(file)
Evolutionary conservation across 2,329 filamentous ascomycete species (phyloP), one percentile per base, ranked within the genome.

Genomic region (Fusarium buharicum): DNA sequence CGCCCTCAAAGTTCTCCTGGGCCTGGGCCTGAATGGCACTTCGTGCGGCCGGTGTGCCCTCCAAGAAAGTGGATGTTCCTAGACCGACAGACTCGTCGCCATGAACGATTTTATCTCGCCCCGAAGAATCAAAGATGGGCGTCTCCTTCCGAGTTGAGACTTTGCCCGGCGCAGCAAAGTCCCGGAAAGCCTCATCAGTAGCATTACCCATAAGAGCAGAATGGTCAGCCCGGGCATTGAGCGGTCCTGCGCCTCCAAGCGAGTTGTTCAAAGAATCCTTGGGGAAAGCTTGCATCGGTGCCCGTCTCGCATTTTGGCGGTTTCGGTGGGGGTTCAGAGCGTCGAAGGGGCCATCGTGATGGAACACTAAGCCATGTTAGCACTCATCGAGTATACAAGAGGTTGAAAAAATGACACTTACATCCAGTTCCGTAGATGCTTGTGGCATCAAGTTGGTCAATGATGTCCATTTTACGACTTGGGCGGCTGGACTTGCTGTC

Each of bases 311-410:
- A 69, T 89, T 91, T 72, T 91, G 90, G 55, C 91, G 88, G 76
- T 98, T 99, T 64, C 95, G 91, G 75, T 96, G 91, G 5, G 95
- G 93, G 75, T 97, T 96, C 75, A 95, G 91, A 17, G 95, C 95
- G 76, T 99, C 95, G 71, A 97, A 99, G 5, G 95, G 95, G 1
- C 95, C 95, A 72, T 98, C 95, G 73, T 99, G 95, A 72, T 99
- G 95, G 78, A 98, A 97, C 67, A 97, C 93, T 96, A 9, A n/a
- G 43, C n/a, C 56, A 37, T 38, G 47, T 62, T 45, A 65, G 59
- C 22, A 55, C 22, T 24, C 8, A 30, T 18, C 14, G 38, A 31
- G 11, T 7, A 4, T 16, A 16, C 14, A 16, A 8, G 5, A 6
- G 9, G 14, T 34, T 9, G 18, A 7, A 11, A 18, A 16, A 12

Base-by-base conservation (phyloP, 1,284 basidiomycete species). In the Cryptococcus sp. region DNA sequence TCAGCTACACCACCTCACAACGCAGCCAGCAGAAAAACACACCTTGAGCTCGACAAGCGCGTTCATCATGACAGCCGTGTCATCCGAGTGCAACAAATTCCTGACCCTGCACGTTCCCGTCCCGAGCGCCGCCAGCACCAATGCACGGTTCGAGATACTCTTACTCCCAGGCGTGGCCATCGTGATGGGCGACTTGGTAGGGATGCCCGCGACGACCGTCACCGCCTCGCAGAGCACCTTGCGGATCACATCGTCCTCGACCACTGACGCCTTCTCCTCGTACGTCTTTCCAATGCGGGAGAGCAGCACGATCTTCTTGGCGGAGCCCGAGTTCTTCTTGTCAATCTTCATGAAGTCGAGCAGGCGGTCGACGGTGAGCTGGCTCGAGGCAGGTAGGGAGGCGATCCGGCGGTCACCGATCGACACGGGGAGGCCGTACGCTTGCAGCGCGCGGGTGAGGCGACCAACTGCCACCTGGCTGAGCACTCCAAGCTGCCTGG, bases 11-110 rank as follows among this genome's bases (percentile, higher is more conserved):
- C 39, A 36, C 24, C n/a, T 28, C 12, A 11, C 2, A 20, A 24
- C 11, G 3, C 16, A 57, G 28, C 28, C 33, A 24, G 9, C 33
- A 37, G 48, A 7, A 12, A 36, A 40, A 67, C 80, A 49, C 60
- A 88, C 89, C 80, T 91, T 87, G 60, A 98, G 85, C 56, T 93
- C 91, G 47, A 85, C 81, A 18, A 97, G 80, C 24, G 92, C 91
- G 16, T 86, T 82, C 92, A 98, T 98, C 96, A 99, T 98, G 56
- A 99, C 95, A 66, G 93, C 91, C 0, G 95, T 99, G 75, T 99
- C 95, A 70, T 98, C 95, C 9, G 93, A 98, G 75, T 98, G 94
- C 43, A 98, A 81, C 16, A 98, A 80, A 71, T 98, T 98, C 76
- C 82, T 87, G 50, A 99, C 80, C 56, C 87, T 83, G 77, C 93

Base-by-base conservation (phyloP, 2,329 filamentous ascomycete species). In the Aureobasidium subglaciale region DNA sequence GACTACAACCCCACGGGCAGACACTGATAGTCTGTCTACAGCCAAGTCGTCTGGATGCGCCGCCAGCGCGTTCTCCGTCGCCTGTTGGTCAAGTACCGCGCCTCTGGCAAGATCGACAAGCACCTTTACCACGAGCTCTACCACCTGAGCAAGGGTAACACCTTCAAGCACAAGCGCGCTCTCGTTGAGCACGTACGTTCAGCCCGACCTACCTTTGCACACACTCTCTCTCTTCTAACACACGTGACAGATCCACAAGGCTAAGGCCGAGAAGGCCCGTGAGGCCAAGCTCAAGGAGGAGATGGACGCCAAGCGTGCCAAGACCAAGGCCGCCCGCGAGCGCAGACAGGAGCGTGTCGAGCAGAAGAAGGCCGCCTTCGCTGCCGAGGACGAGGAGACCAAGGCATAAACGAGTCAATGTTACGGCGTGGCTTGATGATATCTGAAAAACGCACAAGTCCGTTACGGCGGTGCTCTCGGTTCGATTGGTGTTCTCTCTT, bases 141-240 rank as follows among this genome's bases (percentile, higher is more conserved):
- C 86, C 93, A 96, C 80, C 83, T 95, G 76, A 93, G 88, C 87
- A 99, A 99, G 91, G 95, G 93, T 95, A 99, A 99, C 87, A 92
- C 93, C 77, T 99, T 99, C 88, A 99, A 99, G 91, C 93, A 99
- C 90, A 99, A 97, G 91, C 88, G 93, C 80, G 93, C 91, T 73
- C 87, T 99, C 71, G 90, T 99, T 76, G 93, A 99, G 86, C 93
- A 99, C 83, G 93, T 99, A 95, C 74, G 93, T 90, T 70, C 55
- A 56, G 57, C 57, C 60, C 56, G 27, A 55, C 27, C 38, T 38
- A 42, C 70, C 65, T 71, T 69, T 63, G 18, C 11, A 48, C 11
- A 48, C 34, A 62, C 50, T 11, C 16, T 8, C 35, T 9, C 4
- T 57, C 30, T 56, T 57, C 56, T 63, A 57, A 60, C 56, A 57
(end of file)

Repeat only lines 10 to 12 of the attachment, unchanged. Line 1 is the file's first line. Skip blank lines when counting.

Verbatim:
- G 43, C n/a, C 56, A 37, T 38, G 47, T 62, T 45, A 65, G 59
- C 22, A 55, C 22, T 24, C 8, A 30, T 18, C 14, G 38, A 31
- G 11, T 7, A 4, T 16, A 16, C 14, A 16, A 8, G 5, A 6